Russian mob boss laid to rest

Criminals pay respects to Vyacheslav Ivankov, aka Little Japanese, a member of the "thieves-in-law" fraternity of gang leaders.

MOSCOW // It took about five minutes for the brawny thirty-something to sniff out the stranger standing against a back wall in the chapel lined with religious icons. "Are you here to pay your respects?" the man, dressed in a black bomber jacket and black jeans, asked this reporter firmly, though not impolitely. "If you're not here to pay your respects, then get out." On the other side of the small church, lying in a casket with a cloth wrapped around the forehead in Russian Orthodox tradition, was the body of Vyacheslav Ivankov, a godfather in the notorious, secretive fraternity of crime bosses known as the "Vory v Zakone", or "thieves-in-law".

A parade of rough-looking men were walking up to the casket to kiss the late Mr Ivankov's forehead. This was their time to bid adieu to the man known because of his vaguely Asian visage as "Yaponchik", or "Little Japanese", away from the prying eyes of the press. Hundreds of representatives of Russia's criminal underworld arrived at Moscow's famous Vagankovo cemetery to mourn Mr Ivankov, who died at the age of 69 on Friday from injuries sustained in a sniper attack in central Moscow in June.

Mr Ivankov had become an elder statesman of the Vory - who reject every institution but their own - since his extradition to Russia in 2004 after serving 10 years in a US prison and his subsequent acquittal in a Russian court on murder charges. The sniper attack came at a time when, observers say, the Vory world is split by a bitter feud over commercial interests and a philosophical dispute pitting those with greater respect for the relatively austere lives led by the original Vory against those who embraced the high-life that a life of crime affords.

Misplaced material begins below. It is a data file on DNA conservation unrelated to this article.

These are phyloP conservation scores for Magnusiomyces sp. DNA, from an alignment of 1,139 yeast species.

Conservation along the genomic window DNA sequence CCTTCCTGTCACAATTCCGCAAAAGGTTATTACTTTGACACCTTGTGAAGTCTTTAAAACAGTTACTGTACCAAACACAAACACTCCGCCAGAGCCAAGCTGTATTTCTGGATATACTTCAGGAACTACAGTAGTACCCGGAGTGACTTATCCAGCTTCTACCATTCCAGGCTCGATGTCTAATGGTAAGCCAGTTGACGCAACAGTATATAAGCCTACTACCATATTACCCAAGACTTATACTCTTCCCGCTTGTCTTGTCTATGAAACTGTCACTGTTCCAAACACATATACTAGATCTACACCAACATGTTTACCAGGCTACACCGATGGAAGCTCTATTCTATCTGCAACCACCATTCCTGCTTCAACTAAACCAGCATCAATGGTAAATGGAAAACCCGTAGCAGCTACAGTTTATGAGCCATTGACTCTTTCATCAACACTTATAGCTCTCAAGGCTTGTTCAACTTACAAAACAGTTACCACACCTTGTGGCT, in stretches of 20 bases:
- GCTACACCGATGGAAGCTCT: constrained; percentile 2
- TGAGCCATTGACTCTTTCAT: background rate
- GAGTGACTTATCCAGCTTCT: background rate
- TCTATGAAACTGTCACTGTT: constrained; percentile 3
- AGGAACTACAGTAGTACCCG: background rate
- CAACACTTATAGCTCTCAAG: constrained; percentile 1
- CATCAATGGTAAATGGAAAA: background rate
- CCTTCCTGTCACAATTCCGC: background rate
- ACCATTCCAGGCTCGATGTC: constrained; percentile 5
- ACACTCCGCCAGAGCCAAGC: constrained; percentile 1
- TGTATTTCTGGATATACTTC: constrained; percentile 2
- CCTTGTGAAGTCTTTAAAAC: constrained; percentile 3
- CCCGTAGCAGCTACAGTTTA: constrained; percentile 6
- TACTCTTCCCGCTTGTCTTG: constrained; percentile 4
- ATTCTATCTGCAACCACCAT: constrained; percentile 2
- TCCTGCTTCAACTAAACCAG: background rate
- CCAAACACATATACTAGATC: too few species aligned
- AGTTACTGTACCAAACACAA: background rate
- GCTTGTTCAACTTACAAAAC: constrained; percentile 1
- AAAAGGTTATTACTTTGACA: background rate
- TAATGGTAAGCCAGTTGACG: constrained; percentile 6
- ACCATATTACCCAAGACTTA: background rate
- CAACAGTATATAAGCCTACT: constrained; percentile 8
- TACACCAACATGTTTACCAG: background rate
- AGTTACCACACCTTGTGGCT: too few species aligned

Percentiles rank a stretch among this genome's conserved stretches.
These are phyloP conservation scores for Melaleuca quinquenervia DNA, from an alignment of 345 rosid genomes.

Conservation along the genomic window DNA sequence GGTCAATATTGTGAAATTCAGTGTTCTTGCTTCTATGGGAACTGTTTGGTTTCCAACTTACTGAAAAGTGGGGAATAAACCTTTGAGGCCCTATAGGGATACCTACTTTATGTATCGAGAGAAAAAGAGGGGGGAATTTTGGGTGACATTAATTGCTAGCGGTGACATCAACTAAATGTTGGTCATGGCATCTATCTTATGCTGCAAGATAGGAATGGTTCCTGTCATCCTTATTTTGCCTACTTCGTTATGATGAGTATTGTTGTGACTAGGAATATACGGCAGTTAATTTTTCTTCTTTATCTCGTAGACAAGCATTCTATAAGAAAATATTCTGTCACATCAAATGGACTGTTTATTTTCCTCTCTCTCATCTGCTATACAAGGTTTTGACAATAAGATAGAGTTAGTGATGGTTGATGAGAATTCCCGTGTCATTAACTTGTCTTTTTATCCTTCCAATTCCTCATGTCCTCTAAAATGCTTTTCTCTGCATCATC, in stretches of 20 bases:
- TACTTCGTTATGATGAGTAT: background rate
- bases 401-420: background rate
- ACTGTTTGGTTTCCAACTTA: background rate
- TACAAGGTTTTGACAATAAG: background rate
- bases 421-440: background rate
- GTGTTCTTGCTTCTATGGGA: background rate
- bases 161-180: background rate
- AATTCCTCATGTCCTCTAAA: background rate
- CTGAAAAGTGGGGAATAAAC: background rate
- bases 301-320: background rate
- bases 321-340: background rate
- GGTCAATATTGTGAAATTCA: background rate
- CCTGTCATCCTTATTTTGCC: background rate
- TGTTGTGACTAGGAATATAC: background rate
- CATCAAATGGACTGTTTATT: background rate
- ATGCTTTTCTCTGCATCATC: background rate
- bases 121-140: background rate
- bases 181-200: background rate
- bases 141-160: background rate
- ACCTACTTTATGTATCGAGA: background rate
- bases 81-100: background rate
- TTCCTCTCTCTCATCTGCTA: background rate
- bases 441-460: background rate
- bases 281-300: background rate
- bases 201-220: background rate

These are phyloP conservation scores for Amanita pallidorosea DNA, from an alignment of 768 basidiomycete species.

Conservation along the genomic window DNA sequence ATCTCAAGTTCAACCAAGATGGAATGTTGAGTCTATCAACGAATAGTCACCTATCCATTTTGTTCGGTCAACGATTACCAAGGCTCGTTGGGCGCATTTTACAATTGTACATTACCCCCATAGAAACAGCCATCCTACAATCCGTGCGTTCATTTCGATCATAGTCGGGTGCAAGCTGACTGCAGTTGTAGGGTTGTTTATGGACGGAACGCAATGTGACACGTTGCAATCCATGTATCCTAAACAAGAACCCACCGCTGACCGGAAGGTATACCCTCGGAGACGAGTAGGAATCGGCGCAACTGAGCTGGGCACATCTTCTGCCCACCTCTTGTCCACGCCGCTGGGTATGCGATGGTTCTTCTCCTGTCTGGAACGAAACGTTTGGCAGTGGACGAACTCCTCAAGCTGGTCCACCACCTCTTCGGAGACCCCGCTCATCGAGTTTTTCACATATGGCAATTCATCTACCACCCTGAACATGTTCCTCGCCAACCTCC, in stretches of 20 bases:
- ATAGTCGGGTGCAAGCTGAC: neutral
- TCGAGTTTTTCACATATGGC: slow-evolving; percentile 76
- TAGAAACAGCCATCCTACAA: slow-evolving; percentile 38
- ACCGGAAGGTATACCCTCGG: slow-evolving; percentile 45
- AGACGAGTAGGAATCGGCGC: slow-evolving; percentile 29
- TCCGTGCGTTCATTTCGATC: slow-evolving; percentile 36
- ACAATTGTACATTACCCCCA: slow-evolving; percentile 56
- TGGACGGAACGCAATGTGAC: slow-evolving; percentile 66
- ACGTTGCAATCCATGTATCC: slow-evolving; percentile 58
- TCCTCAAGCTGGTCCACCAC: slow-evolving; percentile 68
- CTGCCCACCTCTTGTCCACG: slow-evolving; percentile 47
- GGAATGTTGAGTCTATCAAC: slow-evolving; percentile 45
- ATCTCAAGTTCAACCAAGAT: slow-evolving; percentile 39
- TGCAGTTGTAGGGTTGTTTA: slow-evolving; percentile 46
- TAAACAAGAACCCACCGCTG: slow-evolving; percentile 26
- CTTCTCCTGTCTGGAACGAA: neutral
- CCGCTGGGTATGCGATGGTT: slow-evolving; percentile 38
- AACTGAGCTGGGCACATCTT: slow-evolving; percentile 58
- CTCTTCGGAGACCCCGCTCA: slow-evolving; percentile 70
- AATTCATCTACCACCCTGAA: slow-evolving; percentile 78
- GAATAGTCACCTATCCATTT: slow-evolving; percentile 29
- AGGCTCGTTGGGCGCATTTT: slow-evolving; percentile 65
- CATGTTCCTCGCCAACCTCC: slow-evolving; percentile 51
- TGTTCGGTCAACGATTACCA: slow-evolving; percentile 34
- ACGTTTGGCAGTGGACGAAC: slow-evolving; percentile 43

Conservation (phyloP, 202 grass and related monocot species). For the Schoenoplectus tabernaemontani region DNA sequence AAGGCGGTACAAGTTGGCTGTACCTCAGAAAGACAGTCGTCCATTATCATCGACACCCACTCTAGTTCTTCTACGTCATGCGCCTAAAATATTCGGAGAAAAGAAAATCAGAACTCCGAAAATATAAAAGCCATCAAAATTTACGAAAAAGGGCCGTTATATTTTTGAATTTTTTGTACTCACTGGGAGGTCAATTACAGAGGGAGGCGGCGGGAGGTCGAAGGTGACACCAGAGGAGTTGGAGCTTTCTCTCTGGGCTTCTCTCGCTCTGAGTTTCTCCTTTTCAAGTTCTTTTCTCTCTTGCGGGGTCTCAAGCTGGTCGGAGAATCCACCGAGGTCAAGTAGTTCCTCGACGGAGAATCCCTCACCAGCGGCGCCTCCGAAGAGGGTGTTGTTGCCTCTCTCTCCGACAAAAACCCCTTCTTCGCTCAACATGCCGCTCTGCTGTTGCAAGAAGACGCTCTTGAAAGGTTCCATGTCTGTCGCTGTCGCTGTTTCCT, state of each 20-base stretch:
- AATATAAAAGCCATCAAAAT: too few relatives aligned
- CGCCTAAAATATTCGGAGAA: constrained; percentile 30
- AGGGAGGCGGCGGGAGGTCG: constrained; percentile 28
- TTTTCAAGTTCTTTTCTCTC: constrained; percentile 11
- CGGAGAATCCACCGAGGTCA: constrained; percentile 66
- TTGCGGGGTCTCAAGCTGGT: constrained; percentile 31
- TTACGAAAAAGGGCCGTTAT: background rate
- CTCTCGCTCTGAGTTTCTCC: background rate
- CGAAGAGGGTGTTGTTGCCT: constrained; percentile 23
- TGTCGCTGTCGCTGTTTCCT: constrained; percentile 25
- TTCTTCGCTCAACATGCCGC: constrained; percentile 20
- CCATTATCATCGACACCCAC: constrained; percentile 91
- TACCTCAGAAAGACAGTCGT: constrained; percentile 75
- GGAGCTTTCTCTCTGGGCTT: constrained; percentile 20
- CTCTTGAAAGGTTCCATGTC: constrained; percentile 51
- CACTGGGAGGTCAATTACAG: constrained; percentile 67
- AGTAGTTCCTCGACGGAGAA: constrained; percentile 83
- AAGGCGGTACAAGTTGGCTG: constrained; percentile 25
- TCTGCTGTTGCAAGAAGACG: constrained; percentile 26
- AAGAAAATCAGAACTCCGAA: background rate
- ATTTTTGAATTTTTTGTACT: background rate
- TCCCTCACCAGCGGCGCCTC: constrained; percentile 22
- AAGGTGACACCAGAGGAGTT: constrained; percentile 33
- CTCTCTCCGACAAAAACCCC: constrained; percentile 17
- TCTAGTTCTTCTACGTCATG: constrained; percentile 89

Little wonder then that Moscow police stepped up security at the cemetery, patrolling the perimeter of the property and dispatching a sapper unit with bomb-sniffing dogs to roam the grounds. Mr Ivankov's funeral, however, went off without incident. The ceremony was conducted in the elegant Russian Orthodox tradition, though it included imposing men - some in tracksuits, some in pinstripes and at least one in a snakeskin jacket - acting as pallbearers and carrying dozens of enormous wreaths of roses that they could barely wrap their arms around.

Over the course of about four hours, small groups of these made men - not a few of whom had facial contours that recalled cauliflower - stood speaking quietly, some in Russian, some in Georgian. While many small-time criminals attended Mr Ivankov's funeral, fewer Vory than expected showed up, according to the team behind, perhaps the most exhaustive public source on the Vory world. Among those who did were Alexander "Sasha the Spark" Okunev and Konstantin "Kostya Gizya" Ginzburg.

The Russian government daily Rossiiskaya Gazeta reported in April that Mr Ginzburg is believed by US authorities to oversee an organised crime group consisting of natives of former Soviet republics operating in America. Russia's Federal Security Service believes he inherited the group from Mr Ivankov, the report said. Several other Vory - including Konstantin "Kostya the Scar" Vasilyev - opted to pay their respects at the cemetery late on Monday evening, said.

After waiting several hours outside the cemetery chapel, mourners escorted Mr Ivankov's casket to his grave on a cool but sunny afternoon. So dense was the crowd that many opted to hop around graves overgrown with grass to get a view of the legendary crime boss. After prayers from the priest, several people came to give Mr Ivankov his last kiss. Police sirens whined in the distance as the coffin was closed, carried to the grave and lowered into the ground.